A False Premise of Unity

Whether CNN’s “reflection” on 2020 on The Grio’s “analysis” of the black teen assaulted by a domestic terrorist, the contemporary black face and voice illustrate a conflicting espousal to an anti-black farce encompassed by a single word: unity.

CNN’s 2020 reflection, which predictably solicited black correspondents Abby Phillip and Van Jones as its Neo-liberal mask, archived 2020 as a year of racial justice marked by the “unity” of “people of color” embedded in one person: Kamala Harris.

The white media’s force-feeding of Kamala Harris as a hero to the black collective as a portrait of America is quite telling if not foreshadow. The want for black vestment in Ms. Harris hints at her role as a veil for a racist agenda. Her embodiment of unity is a contemporized version of Obama’s hope, emotions socially dictated and reproduced by a society that implements and embeds these images as the “hope” and “unity” that they will not seek to further beyond the optic.

Nevertheless, had I heard Jones and Phillip’s works ten or twenty years down the line, I would have a perception of last year that counters my own experience. Had I not put boots on the ground, and felt that vibe you feel when you’re in a common space for uncommon reasons, their words would become my truth. This one statement conveys the danger of the news as an epistemological source. What we saw last year was the use of black people and the black experience to foment anti-blackness. It is this false premise of unity that posits Netflix shows, the black optic, and a white male political racist as progress.

Ideas of progress derive from what is perceived as truth. The news does not tell the truth—it creates truth from fiction. This distorted fiction works to keep the consumer within the confines of hegemonic thought. The black face exists so that the black consumer can let down their guard, open their ears, and believe that the forces of an anti-black media have united in their interests. This, of course, could not be further from the truth.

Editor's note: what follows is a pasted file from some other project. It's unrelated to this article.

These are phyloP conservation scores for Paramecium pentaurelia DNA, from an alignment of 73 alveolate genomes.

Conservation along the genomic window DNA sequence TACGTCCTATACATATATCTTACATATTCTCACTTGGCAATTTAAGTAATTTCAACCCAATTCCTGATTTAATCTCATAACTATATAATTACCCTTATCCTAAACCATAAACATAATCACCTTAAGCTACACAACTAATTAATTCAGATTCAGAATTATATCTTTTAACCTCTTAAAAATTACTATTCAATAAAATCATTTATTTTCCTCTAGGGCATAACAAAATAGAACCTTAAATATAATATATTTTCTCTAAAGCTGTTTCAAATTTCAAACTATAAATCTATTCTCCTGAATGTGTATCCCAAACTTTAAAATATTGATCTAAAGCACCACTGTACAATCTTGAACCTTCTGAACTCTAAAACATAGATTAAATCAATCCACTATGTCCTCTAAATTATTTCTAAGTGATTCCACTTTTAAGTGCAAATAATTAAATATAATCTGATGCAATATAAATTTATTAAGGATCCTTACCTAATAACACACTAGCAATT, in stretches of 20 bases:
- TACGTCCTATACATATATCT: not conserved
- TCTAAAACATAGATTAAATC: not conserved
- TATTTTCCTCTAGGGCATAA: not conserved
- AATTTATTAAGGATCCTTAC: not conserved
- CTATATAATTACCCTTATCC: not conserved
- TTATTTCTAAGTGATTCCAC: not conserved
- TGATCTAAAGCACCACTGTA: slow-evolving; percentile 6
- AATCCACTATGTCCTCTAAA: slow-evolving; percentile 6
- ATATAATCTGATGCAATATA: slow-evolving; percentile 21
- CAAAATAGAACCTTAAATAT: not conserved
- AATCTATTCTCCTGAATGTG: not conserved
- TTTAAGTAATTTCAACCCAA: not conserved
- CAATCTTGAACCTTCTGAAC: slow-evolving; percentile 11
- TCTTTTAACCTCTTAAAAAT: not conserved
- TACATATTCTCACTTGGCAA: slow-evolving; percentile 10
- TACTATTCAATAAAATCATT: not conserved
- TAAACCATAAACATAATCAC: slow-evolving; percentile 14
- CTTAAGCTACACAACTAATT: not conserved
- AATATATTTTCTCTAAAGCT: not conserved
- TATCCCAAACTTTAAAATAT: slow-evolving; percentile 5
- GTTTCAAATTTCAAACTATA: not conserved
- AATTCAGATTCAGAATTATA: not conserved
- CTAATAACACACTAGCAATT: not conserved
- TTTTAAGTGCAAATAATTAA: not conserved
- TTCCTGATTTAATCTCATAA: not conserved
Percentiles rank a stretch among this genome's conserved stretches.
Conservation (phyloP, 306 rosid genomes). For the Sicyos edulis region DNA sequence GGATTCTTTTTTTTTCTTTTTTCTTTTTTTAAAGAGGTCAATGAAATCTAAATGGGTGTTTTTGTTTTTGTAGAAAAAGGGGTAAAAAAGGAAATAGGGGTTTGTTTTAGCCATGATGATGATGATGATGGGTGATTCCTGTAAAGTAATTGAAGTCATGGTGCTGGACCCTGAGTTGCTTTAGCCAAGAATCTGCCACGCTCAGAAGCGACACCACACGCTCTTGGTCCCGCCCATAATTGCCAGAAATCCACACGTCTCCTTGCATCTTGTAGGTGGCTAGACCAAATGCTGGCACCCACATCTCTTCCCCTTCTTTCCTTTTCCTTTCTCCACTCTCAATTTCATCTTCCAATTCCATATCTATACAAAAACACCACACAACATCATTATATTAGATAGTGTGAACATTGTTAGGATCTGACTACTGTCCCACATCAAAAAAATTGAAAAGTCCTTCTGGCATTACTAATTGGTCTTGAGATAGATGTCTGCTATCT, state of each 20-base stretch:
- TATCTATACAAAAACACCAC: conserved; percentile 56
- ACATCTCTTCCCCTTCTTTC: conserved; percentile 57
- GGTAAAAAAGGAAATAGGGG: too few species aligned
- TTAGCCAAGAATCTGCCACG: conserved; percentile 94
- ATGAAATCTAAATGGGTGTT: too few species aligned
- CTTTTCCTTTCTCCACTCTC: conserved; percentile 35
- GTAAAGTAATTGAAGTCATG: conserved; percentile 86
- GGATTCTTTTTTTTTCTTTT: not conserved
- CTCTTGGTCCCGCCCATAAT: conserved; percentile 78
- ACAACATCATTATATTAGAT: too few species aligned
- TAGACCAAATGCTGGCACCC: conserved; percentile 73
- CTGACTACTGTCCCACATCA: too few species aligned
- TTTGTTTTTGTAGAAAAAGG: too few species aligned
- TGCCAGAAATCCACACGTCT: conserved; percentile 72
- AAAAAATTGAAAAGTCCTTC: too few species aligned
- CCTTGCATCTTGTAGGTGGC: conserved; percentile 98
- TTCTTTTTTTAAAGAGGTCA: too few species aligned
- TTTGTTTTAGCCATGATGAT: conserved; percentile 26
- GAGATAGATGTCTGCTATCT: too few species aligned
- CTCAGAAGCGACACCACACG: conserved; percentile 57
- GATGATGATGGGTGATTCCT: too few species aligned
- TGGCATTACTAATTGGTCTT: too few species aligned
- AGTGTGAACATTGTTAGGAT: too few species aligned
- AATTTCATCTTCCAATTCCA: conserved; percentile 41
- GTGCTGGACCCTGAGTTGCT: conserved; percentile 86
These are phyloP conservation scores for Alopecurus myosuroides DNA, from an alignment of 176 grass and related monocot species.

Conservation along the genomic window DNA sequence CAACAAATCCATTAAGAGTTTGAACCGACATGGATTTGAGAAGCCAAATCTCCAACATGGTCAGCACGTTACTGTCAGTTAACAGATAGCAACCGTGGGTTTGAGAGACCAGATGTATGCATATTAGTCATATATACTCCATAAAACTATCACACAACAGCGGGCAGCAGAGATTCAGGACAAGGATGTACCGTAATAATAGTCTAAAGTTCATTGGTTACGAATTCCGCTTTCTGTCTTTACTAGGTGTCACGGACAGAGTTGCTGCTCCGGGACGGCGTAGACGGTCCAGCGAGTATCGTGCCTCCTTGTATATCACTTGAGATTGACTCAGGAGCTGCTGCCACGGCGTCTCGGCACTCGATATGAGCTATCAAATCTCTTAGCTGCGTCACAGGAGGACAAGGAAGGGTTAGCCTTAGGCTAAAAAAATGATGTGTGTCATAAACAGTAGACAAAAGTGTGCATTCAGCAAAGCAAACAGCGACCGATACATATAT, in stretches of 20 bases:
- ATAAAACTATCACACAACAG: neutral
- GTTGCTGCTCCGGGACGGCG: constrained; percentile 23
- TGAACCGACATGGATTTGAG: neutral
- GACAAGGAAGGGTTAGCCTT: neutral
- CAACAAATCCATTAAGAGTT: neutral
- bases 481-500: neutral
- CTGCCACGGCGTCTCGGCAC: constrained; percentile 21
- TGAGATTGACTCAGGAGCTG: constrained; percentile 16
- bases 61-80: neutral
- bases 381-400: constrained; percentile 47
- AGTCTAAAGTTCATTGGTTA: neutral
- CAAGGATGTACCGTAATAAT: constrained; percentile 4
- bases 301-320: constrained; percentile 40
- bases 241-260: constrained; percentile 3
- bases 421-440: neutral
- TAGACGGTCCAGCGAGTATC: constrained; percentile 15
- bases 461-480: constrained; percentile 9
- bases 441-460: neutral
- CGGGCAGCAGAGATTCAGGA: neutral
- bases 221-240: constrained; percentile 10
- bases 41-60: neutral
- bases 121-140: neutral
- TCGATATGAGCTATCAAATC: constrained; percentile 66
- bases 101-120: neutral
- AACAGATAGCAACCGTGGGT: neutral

This false sense of unity is also conveyed in the term “people of color” employed during the CNN recap. No black person should ever employ this term in a manner that references themselves or any other black person. To do so delineates adversarial comfort as a priority. Black people as people of color constitute both a myth and a hope that this ideology will become contagious among those who conceptualize blackness as a burden.

A recent article in The Grio implements this very ideology. Specifically, the author goes into why it is okay to center blackness, and she makes several salient points about intra-culture conflict and how white ideology permeates black existence. However, she follows these points with a reference to the “unity” of last summer, embodying what happens when everyone centers blackness.

So, here, I guess I agree somewhat. What we saw last summer was unity amongst those who don’t truly want to see any advancements for blacks beyond an optic. What we witnessed last summer was unity in weaponizing blackness against black interest and progression.

Perhaps the most sinister and pervasive means to propagate this false ideal of unity, is through what I call, the trope of the crying negro. Here, I reference Van Jones, Don Lemon, and Sara Snider as examples. In the last twelve months, all three of these journalists and corespondents, amongst others, have gone viral for shedding tears over the COVID-1619 and COVID-19. The tears, posit the banal phrase: “we are all in this together” suggesting unity, once again, at the expense of black sacrifice.

Unity at the expense of black sacrifice is also what we saw with black capitol policeman Eugene Goodman, who no only embodies the “we are all in this together,” but works to humanize the soldiers of white supremacy: the police. Moreover, Goodman constitutes the white savior image in blackface as a black man defending black people or black spaces would easily translate to “domestic terrorist” or “hate-monger” in this anti-black space. Once again, the complexities that constitute black existence become buried under what the media propagates as a universal feeling only universalized when a black face encompasses a socially dictated sentiment.

In short, the false premise of unity, as perpetuated by black faces selected by anti-black agents, illustrates whites, people of color, and bamboozled blacks as unified and diverse in their practice of anti-blackness. This lethal collaboration delineates a false unity implemented and sensationalized to disrupt unity amongst African people. The media distorts this truth so that this violent practice can continue to take place.

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